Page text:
THURSDAY OF THE NINETEENTH WEEK IN ORDINARY TIME, AUGUST 13, 2020


MASS READINGS


A Gospel according to Matthew 18:21 - 19:1


Peter approached Jesus and asked him, “Lord, if my brother sins against me, how often must I forgive him? As many as seven times?” Jesus answered, “I say to you, not seven times but seventy-seven times. That is why the Kingdom of heaven may be likened to a king who decided to settle accounts with his servants. When he began the accounting, a debtor was brought before him who owed him a huge amount. Since he had no way of paying it back, his master ordered him to be sold, along with his wife, his children, and all his property, in payment of the debt. At that, the servant fell down, did him homage, and said, ‘Be patient with me, and I will pay you back in full.’ Moved with compassion the master of that servant let him go and forgave him the loan. When that servant had left, he found one of his fellow servants who owed him a much smaller amount. He seized him and started to choke him, demanding, ‘Pay back what you owe.’ Falling to his knees, his fellow servant begged him, ‘Be patient with me, and I will pay you back.’ >But he refused. Instead, he had the fellow servant put in prison until he paid back the debt. Now when his fellow servants saw what had happened, they were deeply disturbed, and went to their master and reported the whole affair. His master summoned him and said to him, ‘You wicked servant! I forgave you your entire debt because you begged me to. Should you not have had pity on your fellow servant, as I had pity on you?’ Then in anger his master handed him over to the torturers until he should pay back the whole debt. So will my heavenly Father do to you, unless each of you forgives his brother from his heart.”

When Jesus finished these words, he left Galilee and went to the district of Judea across the Jordan.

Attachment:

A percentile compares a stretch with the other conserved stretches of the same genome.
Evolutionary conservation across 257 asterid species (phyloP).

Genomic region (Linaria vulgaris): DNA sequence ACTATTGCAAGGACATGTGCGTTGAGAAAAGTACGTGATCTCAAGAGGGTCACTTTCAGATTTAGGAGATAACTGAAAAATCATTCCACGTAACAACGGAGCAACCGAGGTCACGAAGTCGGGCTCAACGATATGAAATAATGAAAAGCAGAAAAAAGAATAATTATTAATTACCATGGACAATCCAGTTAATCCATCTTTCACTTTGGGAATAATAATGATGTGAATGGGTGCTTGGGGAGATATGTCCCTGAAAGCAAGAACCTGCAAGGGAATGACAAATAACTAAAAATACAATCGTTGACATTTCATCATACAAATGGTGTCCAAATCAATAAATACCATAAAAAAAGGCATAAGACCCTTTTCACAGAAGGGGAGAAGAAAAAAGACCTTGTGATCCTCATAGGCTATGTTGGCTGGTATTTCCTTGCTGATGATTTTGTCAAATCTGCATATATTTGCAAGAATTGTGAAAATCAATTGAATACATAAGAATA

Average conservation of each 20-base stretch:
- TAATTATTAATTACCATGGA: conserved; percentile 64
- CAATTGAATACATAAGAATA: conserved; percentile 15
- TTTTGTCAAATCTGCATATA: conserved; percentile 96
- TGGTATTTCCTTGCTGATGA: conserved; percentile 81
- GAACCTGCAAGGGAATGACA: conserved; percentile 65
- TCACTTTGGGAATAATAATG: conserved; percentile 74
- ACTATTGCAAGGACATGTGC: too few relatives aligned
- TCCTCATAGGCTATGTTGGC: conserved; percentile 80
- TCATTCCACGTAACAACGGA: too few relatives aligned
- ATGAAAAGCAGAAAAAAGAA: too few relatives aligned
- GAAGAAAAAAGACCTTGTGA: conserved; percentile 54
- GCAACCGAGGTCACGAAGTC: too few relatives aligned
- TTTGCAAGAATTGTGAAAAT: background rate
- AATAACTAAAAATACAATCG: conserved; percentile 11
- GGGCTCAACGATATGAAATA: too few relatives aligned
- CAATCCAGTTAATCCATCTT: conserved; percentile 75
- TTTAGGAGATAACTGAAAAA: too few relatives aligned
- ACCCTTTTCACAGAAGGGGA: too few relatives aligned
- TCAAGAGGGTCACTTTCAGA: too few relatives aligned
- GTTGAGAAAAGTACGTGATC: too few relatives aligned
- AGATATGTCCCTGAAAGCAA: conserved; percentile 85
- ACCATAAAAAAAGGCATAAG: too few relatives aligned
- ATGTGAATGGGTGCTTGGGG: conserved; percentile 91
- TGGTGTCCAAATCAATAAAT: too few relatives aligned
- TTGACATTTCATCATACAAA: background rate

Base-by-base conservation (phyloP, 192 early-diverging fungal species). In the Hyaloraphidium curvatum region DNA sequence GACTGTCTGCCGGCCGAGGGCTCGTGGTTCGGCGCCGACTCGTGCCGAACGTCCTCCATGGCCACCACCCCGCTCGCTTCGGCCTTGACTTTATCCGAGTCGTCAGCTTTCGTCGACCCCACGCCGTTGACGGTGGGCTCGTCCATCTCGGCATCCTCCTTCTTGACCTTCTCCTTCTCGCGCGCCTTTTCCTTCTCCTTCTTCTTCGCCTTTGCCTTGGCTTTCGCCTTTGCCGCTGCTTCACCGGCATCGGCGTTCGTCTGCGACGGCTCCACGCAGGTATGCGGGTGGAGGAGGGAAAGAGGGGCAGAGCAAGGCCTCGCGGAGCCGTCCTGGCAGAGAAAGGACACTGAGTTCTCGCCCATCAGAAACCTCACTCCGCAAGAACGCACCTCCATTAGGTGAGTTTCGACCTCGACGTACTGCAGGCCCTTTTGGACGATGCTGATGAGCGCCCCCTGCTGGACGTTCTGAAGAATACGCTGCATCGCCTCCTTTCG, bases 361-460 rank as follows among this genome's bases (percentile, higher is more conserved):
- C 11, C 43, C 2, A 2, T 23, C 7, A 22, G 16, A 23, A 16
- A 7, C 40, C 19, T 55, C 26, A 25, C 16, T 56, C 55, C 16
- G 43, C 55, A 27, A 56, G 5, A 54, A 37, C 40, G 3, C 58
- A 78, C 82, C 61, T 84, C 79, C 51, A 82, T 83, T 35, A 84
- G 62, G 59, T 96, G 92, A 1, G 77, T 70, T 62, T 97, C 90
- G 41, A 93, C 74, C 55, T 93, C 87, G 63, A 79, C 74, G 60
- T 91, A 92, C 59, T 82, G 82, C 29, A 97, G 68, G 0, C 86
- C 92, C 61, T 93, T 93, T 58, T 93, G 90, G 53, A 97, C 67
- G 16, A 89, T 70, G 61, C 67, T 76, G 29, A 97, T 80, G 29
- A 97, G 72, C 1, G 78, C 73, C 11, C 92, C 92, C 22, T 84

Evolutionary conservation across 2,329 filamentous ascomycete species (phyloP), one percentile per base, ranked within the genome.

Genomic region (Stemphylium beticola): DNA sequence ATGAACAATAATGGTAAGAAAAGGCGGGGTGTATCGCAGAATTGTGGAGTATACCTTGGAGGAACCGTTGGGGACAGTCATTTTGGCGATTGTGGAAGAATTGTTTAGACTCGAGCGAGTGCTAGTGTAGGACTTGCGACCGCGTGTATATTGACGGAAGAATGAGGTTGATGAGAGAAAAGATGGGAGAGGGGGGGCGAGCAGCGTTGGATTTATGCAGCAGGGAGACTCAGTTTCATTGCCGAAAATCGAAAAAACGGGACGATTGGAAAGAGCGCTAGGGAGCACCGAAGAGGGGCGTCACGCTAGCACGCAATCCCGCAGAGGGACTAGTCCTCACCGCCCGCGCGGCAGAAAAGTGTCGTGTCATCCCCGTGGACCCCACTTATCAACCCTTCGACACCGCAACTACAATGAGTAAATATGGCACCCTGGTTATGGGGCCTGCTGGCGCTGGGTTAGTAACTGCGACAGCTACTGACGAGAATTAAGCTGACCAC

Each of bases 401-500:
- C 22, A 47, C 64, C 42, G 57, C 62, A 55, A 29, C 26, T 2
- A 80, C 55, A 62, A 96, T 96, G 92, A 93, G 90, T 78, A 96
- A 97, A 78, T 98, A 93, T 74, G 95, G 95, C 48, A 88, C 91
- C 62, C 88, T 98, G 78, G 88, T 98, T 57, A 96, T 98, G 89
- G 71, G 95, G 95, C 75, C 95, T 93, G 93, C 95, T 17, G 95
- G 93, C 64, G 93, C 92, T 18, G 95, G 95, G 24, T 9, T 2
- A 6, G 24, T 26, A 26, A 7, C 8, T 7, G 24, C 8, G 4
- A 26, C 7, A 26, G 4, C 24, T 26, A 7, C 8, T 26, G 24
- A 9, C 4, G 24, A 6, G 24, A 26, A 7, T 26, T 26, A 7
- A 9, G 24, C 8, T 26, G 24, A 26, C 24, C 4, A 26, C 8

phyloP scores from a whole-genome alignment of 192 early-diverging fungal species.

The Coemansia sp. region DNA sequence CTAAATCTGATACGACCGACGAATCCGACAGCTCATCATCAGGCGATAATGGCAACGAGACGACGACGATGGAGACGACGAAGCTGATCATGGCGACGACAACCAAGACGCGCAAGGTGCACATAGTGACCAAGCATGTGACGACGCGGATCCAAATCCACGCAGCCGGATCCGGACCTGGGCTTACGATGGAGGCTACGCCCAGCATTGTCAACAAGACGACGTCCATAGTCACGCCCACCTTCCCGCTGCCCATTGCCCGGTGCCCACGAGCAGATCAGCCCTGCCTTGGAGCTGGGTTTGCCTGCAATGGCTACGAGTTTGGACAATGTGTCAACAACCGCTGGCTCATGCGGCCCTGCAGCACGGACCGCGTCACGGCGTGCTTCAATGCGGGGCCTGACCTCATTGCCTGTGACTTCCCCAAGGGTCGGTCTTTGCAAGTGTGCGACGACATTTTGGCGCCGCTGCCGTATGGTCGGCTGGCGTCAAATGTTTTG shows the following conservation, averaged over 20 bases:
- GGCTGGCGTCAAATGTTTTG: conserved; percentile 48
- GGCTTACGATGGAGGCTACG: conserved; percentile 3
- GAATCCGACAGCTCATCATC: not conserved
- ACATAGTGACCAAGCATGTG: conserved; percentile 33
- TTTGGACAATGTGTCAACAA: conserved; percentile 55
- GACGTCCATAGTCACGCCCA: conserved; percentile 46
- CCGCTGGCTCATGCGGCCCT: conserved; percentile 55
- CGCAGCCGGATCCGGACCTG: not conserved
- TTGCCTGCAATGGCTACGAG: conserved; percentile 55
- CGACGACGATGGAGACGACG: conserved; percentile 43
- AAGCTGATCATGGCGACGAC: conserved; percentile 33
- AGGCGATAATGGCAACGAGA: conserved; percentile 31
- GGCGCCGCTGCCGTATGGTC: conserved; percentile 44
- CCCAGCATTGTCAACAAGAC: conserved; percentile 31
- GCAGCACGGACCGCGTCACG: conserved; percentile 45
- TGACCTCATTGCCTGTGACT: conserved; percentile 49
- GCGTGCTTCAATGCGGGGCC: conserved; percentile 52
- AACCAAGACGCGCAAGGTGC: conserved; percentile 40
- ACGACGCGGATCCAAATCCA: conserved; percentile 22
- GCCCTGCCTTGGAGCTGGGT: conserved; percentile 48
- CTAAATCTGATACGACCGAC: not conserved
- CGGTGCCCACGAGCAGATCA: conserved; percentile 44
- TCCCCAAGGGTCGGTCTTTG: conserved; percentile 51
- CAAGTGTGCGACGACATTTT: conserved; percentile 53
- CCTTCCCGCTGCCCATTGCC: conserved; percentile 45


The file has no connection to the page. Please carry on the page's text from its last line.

REFLECTION: " “Lord, if my brother sins against me, how often must I forgive him? As many as seven times?” Jesus answered, “I say to you, not seven times but seventy-seven times."


In Hispanic culture we have a saying: "I forgive, but don't forget".


A practical example of this behavior would be the wife who"forgives" the husband for whatever he has done to her, but only to be reminded of his misbehaving over and over and over, year after year. Like a hen, pecking him to [spiritual] death.


I don't think this is what God means about forgiving. If any, it makes the person that initially did a wrong to us more mad as time goes by.


So then what?


There is an anecdote of St. Claude de la Colombiere, and St. Margaret Mary Alacoque. They both lived in 17th century France.


Jesus had appeared to St. Margaret Mary, and had revealed and encouraged her to the devotion of His Sacred Heart.


On their first encounter, St. Mary Margaret approached St. Claude, and told him about Jesus, and how He had indicated to her to have Father Claude as her spiritual director.


Of course Father Claude was skeptical. So as a test, he requested this to Sister Margaret Mary:"Okay. If Jesus appears to you again, you go back and ask him what the last mortal sin was that I confessed. If you can tell me that, then I’ll be your spiritual director."


As it turned out, Jesus did appear to St. Margaret Mary again. And she relayed the message from St. Claude.


Jesus simply looked at her and said these 3 words:


"I don't remember."


After that, St. Claude became her spiritual director. He helped St. Margaret Mary promote the devotion to the Sacred Heart of Jesus.


In this Gospel we read how the King forgives a servant a great debt. But in return the servant cannot forgive his equal. And the King punished the ungrateful servant for his lack of mercy.


It is really hard for me to stop being mad at someone, and contemplate my own sin first.


Many of us have been truly hurt by others. And in a way I could say my being angry at a certain person or persons is completely reasonable because of the injustice done to me.


But staying angry at that person only creates interior chaos. Pain. And there is more anger towards others that might be innocent.


So I ask the Lord to take this anger, this resentment, this pain.


Slowly, through time, He has helped me heal. And forgive. And forget. But this is only when I truly surrender the pain of the injustice to Him.


Justice is not a bad thing. But if we keep insisting in always receiving justice, even for the smallest of acts done to us, then we must remember that we will also receive justice towards us.


On the same token, if we are merciful, mercy will be granted to us. (Mt. 5:7)


Will we allow Jesus' Mercy to envelop us or will we keep pecking each other until we reach [spiritual] death?



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